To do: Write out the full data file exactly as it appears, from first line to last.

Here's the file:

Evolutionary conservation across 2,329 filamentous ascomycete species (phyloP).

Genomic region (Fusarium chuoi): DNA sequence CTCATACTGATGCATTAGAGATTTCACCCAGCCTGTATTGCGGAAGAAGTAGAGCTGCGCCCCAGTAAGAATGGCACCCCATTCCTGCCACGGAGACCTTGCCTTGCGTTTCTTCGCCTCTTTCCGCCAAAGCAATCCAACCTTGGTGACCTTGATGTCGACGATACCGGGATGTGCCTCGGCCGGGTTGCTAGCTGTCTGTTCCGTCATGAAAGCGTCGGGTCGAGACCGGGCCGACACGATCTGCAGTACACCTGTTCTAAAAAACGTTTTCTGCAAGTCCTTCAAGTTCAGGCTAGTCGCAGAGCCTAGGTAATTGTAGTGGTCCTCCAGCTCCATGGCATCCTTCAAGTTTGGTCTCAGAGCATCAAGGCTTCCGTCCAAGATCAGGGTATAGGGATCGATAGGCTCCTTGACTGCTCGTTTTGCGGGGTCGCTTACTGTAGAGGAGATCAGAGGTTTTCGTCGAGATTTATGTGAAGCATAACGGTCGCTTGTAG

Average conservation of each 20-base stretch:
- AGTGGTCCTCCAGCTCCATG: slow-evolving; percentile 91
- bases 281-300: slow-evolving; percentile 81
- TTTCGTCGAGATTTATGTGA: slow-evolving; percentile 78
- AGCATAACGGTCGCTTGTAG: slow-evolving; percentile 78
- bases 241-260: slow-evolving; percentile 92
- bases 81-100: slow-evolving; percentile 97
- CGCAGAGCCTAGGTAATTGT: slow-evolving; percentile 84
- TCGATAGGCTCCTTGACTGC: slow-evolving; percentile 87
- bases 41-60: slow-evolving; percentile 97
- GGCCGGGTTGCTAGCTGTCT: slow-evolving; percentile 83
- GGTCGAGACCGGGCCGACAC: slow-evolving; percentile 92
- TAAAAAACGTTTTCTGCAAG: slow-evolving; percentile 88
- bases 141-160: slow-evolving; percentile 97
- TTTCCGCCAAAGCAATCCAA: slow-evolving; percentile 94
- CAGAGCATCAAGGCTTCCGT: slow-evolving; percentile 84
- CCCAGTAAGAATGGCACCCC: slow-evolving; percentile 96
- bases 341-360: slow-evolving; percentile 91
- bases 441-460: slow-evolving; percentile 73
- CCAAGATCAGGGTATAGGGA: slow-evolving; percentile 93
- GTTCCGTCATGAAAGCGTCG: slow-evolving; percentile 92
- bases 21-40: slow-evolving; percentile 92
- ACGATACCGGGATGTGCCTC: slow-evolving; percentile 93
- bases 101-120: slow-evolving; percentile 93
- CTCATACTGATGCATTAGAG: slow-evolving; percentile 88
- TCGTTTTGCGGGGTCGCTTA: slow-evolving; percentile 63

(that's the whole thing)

Evolutionary conservation across 2,329 filamentous ascomycete species (phyloP).

Genomic region (Fusarium chuoi): DNA sequence CTCATACTGATGCATTAGAGATTTCACCCAGCCTGTATTGCGGAAGAAGTAGAGCTGCGCCCCAGTAAGAATGGCACCCCATTCCTGCCACGGAGACCTTGCCTTGCGTTTCTTCGCCTCTTTCCGCCAAAGCAATCCAACCTTGGTGACCTTGATGTCGACGATACCGGGATGTGCCTCGGCCGGGTTGCTAGCTGTCTGTTCCGTCATGAAAGCGTCGGGTCGAGACCGGGCCGACACGATCTGCAGTACACCTGTTCTAAAAAACGTTTTCTGCAAGTCCTTCAAGTTCAGGCTAGTCGCAGAGCCTAGGTAATTGTAGTGGTCCTCCAGCTCCATGGCATCCTTCAAGTTTGGTCTCAGAGCATCAAGGCTTCCGTCCAAGATCAGGGTATAGGGATCGATAGGCTCCTTGACTGCTCGTTTTGCGGGGTCGCTTACTGTAGAGGAGATCAGAGGTTTTCGTCGAGATTTATGTGAAGCATAACGGTCGCTTGTAG

Average conservation of each 20-base stretch:
- AGTGGTCCTCCAGCTCCATG: slow-evolving; percentile 91
- bases 281-300: slow-evolving; percentile 81
- TTTCGTCGAGATTTATGTGA: slow-evolving; percentile 78
- AGCATAACGGTCGCTTGTAG: slow-evolving; percentile 78
- bases 241-260: slow-evolving; percentile 92
- bases 81-100: slow-evolving; percentile 97
- CGCAGAGCCTAGGTAATTGT: slow-evolving; percentile 84
- TCGATAGGCTCCTTGACTGC: slow-evolving; percentile 87
- bases 41-60: slow-evolving; percentile 97
- GGCCGGGTTGCTAGCTGTCT: slow-evolving; percentile 83
- GGTCGAGACCGGGCCGACAC: slow-evolving; percentile 92
- TAAAAAACGTTTTCTGCAAG: slow-evolving; percentile 88
- bases 141-160: slow-evolving; percentile 97
- TTTCCGCCAAAGCAATCCAA: slow-evolving; percentile 94
- CAGAGCATCAAGGCTTCCGT: slow-evolving; percentile 84
- CCCAGTAAGAATGGCACCCC: slow-evolving; percentile 96
- bases 341-360: slow-evolving; percentile 91
- bases 441-460: slow-evolving; percentile 73
- CCAAGATCAGGGTATAGGGA: slow-evolving; percentile 93
- GTTCCGTCATGAAAGCGTCG: slow-evolving; percentile 92
- bases 21-40: slow-evolving; percentile 92
- ACGATACCGGGATGTGCCTC: slow-evolving; percentile 93
- bases 101-120: slow-evolving; percentile 93
- CTCATACTGATGCATTAGAG: slow-evolving; percentile 88
- TCGTTTTGCGGGGTCGCTTA: slow-evolving; percentile 63